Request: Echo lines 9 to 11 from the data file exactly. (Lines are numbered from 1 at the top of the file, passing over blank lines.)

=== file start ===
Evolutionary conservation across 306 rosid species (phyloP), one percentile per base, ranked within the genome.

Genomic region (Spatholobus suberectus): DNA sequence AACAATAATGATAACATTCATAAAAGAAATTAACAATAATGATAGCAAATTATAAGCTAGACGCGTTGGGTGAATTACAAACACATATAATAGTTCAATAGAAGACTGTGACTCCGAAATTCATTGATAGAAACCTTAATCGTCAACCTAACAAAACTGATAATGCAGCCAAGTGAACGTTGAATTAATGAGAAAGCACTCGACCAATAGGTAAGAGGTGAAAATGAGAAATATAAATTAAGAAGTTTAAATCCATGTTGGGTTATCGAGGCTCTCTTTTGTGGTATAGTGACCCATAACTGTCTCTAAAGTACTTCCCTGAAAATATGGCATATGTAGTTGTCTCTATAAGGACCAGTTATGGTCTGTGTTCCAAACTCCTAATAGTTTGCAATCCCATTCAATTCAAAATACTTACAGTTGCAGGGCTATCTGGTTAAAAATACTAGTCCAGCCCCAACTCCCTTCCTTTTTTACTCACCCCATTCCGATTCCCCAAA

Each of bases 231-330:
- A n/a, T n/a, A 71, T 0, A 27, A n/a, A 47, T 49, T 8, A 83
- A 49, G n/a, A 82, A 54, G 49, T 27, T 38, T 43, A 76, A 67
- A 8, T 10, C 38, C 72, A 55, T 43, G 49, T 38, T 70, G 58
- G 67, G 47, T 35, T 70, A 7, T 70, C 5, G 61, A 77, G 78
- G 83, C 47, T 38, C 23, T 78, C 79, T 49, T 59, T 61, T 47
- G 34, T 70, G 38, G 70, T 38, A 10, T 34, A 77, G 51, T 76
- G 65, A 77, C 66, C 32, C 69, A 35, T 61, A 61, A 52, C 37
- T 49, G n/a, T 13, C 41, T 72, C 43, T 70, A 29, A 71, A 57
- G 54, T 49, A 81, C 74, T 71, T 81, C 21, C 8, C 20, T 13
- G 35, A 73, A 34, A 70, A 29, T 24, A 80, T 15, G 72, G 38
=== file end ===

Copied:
- G 34, T 70, G 38, G 70, T 38, A 10, T 34, A 77, G 51, T 76
- G 65, A 77, C 66, C 32, C 69, A 35, T 61, A 61, A 52, C 37
- T 49, G n/a, T 13, C 41, T 72, C 43, T 70, A 29, A 71, A 57